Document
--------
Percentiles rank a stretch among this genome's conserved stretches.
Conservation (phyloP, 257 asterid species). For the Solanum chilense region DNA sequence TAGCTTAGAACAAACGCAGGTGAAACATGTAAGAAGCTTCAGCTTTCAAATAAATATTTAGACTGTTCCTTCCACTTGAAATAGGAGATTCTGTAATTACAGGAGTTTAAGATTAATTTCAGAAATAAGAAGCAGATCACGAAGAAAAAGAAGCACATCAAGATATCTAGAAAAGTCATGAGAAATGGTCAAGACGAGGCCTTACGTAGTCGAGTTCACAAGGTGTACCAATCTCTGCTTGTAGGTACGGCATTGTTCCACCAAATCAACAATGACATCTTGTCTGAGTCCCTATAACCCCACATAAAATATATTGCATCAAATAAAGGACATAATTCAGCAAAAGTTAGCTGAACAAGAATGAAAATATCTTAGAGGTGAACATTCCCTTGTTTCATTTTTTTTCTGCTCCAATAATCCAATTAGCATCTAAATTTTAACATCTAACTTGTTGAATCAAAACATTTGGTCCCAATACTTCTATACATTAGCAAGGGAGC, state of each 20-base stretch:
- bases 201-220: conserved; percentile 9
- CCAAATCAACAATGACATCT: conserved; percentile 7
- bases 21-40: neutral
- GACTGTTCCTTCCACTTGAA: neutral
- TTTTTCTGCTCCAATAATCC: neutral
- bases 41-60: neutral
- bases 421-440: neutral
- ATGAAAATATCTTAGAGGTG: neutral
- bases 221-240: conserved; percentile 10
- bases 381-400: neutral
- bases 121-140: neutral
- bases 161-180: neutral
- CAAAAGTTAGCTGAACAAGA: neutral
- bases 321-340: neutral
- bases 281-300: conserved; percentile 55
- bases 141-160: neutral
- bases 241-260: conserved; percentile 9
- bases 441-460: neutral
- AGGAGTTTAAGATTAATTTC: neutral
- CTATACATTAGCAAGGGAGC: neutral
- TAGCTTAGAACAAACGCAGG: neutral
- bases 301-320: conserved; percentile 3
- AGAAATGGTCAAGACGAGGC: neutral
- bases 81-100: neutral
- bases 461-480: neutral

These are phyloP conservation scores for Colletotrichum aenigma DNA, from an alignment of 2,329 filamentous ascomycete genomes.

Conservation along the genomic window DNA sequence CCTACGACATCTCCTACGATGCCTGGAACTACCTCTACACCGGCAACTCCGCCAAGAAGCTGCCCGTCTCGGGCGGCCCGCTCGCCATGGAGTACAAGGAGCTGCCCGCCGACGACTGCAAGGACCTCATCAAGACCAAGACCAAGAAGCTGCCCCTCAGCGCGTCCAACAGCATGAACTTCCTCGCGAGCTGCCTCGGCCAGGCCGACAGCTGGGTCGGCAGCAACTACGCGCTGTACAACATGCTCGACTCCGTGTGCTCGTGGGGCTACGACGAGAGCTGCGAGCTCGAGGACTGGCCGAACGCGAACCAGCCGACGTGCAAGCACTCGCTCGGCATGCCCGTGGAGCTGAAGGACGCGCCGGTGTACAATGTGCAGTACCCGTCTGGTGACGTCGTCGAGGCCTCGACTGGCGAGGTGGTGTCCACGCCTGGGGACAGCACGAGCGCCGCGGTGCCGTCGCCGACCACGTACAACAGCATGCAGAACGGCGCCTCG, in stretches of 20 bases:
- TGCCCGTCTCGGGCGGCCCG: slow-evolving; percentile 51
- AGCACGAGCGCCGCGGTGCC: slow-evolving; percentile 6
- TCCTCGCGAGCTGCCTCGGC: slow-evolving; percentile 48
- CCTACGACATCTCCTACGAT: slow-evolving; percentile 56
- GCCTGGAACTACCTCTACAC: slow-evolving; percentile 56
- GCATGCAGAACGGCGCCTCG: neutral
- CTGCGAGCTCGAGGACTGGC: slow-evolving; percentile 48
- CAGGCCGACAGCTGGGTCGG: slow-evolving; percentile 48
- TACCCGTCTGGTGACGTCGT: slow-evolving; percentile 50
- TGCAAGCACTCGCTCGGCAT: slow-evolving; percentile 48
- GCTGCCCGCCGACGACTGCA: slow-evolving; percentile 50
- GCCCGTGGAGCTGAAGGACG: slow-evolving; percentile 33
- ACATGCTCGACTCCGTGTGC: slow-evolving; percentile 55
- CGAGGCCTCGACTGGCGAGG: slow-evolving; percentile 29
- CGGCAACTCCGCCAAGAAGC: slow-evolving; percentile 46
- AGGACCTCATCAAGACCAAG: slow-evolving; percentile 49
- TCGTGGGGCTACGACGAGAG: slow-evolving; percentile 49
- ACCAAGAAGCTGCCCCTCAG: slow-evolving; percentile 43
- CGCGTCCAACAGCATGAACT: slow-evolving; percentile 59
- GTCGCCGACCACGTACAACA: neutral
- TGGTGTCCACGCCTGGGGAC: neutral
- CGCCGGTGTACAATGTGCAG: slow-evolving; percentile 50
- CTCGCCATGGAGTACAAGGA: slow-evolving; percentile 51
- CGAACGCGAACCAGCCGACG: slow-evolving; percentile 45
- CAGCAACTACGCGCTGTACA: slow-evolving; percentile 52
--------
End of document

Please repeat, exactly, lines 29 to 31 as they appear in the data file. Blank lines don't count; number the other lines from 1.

Conservation along the genomic window DNA sequence CCTACGACATCTCCTACGATGCCTGGAACTACCTCTACACCGGCAACTCCGCCAAGAAGCTGCCCGTCTCGGGCGGCCCGCTCGCCATGGAGTACAAGGAGCTGCCCGCCGACGACTGCAAGGACCTCATCAAGACCAAGACCAAGAAGCTGCCCCTCAGCGCGTCCAACAGCATGAACTTCCTCGCGAGCTGCCTCGGCCAGGCCGACAGCTGGGTCGGCAGCAACTACGCGCTGTACAACATGCTCGACTCCGTGTGCTCGTGGGGCTACGACGAGAGCTGCGAGCTCGAGGACTGGCCGAACGCGAACCAGCCGACGTGCAAGCACTCGCTCGGCATGCCCGTGGAGCTGAAGGACGCGCCGGTGTACAATGTGCAGTACCCGTCTGGTGACGTCGTCGAGGCCTCGACTGGCGAGGTGGTGTCCACGCCTGGGGACAGCACGAGCGCCGCGGTGCCGTCGCCGACCACGTACAACAGCATGCAGAACGGCGCCTCG, in stretches of 20 bases:
- TGCCCGTCTCGGGCGGCCCG: slow-evolving; percentile 51
- AGCACGAGCGCCGCGGTGCC: slow-evolving; percentile 6